Margot’s Wine Dinner Series


Fresher’s Week is a time for mistakes, and one of mine was to sign up for the university Wine Society. I’d hoped for decadent evenings spent quaffing fine wines from cobwebbed vaults; instead, we gathered in a strip-lit seminar room listening to a postgraduate pontificate on his favourite grape, receiving barely a thimbleful for our troubles. As a sop, it was stale baguette, and if we were lucky, a tub of supermarket hummus, its plastic lid used as an ad hoc doily.

Thankfully, times have moved on, and this week I had the opportunity to partake in a wine tasting of an entirely different calibre.

Opened in 2016, Margot is an opulent Italian restaurant at the Holborn edge of Covent Garden. Its co-proprietors have serious front-of-house pedigree – Paulo de Tarso worked at the Wolseley and Scott’s, and helped set up Bar Boulud at the Mandarin Oriental; Nicolas Jaouën is another Scott’s alumnus, who went on to open Balthazar London for Keith McNally. As might be expected, the restaurant is quite something to behold, decorated in luxurious leather and gilt, with abstract art on every wall. Even the name shows a generosity of spirit – it’s christened in honour of Paulo’s mother-in-law.

Margot’s monthly wine tasting dinners are held downstairs in the Club Room, where two rows of lucky guests are seated on blue leather banquettes, facing out on perfectly appointed tables. A passionate winemaker shares the benefit of their experience at each dinner, whilst the wines are accompanied by five delicious courses, individually crafted by Executive Chef, Massimiliano Vezzi, and Head Sommelier, Sabrina Manolio.

On the evening I attended, the wine in question was champagne, and the producer one of the most venerable in France (though not yet as well-known in the UK), Champagne Deutz. Monsieur Deutz himself being long dead (1809-1884), it was the International Director of the company, Liza Le Floch, who guided us through the tasting.

Liza began by reassuring us that champagne is a wholly sensible accompaniment to a meal. The Brits may constitute the largest export market for champagne in the world, but they still cling to the notion that bubbly must be saved for a celebration, or served as an apéritif. This, Liza suggested, is an anachronism from the days when champagne was a sweet drink full of sugar. Modern champagnes (and Deutz in particular) have been steadily decreasing the amount of sugar they use for fermentation, resulting in a subtle, dry wine that can be enjoyed with food in the same way as any other white.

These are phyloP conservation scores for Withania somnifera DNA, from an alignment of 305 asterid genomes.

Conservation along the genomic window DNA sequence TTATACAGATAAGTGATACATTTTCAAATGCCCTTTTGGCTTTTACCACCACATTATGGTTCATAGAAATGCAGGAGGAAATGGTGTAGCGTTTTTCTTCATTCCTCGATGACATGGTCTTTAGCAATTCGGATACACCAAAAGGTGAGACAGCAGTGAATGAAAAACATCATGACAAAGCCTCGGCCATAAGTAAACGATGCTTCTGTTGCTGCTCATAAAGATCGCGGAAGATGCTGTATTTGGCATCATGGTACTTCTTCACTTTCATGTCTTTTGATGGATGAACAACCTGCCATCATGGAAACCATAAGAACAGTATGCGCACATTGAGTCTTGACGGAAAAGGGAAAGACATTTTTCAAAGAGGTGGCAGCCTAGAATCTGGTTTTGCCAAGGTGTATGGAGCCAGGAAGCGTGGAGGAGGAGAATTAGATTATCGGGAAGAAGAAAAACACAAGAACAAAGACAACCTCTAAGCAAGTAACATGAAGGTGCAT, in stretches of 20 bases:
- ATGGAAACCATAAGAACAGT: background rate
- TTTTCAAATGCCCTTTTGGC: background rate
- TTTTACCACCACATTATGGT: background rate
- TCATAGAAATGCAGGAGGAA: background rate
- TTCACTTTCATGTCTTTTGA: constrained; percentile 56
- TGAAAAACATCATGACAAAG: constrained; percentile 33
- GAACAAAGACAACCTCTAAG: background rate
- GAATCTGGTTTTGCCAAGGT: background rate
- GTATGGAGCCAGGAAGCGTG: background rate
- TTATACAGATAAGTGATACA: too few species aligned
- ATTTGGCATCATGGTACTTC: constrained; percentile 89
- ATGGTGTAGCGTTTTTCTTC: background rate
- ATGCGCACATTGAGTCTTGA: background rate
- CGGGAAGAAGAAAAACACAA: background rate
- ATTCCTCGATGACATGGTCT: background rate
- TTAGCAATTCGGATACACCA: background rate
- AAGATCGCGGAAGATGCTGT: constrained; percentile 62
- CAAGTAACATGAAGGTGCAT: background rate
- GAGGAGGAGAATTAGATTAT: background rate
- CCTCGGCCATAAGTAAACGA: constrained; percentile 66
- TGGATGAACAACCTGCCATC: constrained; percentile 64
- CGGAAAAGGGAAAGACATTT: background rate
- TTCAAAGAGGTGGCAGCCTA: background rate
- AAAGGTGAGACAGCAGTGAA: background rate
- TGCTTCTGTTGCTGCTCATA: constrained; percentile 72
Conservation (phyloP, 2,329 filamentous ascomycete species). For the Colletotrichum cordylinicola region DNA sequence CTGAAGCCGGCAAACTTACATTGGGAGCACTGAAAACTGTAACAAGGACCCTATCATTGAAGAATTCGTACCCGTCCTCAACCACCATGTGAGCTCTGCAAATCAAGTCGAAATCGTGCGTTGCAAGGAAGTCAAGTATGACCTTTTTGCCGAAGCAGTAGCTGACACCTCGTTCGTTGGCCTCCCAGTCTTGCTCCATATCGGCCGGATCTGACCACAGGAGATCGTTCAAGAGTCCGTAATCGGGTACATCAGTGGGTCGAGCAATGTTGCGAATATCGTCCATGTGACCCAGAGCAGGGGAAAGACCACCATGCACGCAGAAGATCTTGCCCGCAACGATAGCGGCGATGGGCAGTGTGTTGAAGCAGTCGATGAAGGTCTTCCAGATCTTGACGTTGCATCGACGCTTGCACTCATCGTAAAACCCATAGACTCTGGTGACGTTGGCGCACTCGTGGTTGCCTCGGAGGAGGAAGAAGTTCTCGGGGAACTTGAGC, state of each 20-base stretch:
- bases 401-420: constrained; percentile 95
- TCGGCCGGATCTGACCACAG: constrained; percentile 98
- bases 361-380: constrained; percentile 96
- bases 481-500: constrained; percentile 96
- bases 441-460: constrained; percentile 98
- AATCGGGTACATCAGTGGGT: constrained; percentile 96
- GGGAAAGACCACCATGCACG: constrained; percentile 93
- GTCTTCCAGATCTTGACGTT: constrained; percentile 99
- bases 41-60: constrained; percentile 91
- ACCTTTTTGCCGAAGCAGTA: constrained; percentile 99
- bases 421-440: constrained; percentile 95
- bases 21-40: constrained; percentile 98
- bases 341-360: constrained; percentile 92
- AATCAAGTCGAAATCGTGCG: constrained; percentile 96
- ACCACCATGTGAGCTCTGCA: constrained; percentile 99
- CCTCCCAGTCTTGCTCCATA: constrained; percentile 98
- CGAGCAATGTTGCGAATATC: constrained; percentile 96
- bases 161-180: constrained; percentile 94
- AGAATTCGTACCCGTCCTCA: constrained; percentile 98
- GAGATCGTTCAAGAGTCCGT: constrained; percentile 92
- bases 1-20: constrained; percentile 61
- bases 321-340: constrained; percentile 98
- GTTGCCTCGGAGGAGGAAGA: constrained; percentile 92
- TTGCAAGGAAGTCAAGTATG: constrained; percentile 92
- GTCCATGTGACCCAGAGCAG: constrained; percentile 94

I was tempted to point out that many people don’t drink champagne with food due to its expense, but this was a time for indulgence, not quibbles, so we plunged into our first flute – the Deutz Brut Classic. The champagne’s delicate mousse seemed to tickle every ounce of flavour from the two paprika-dusted scallops that accompanied it. I could get used to this, I thought.

Next up was a rosé, and Liza was on hand with another soupçon of champagne history. Pink champagne, she revealed, was once a sign of poor winemaking. Two of the three grapes used to make champagne (pinot noir and pinot meunier) are black, so any colour in the end product was a sign that their skins had been accidentally allowed to adulterate the wine. At some point, however, someone decided to taste a bottle of this defective champagne – and finding it was good, Deutz Rosé Brut was born.

Margot’s food pairing with the rosé was a stroke of genius – a carpaccio of sweet, soft Sicilian prawns. For a moment, everyone fell silent, the quintessence of pink overwhelming their palates.

Then the flutes were cleared, and the next two champagnes poured into wineglasses. Liza declared them both so similar in body and minerality to white wine that they should be drunk in the same way. So with our rigatoni and spider crab, we enjoyed a Deutz Blanc de Blanc Brut. Somehow, the wide-brimmed glass acted as a foil to the fizz, so that one might have been sipping a glass of crisp chardonnay with our plate of fresh pasta. Next came the burlier cousin of the blanc de blanc, the Deutz Brut 2012. As promised, it was more than robust enough to complement the meatier course of monkfish tail encased in salty pancetta.

For pudding, it was back to a flute, and back in time as well – 18 years in fact, to the vintage Cuvée William Deutz Brut 2000. Its long sojourn in the bottle had aged it to a gorgeous caramel colour, and the sweet notes of apricot were reflected in the dish of wild strawberries, caramelised black olives and basil ice cream that accompanied it.

Finishing my last glass of champagne, I realised it had been bottled while I was still attending university wine tastings. Margot had confirmed the truth of an old saying: some things do improve with age.

Margot’s Wine Dinner Series continues on Monday 23 April, with the focus on the Loire Valley and two brilliant winemakers from the region – Patricia Teiller and Fredrick Filliatreau. Patricia Teiller produces wines in the area of Menetou Salon and Fredrick Filliatreau produces wines in the area of Samur-Champigny – just a few kilometres between the two, but extremely different style of wines. With this dinner they will show, glass by glass, the beauty of the wines from the Loire Valley, and the diversity that the region offers, telling the story of two winemakers and showing the difference between the two areas. Held in the Club Room, tickets are priced at £95pp, arrival 6.30pm for dinner at 7pm. For more information, and to book tickets, call 0203 409 4777 or email

Margot, 45 Great Queen Street, Covent Garden, London WC2B 5AA.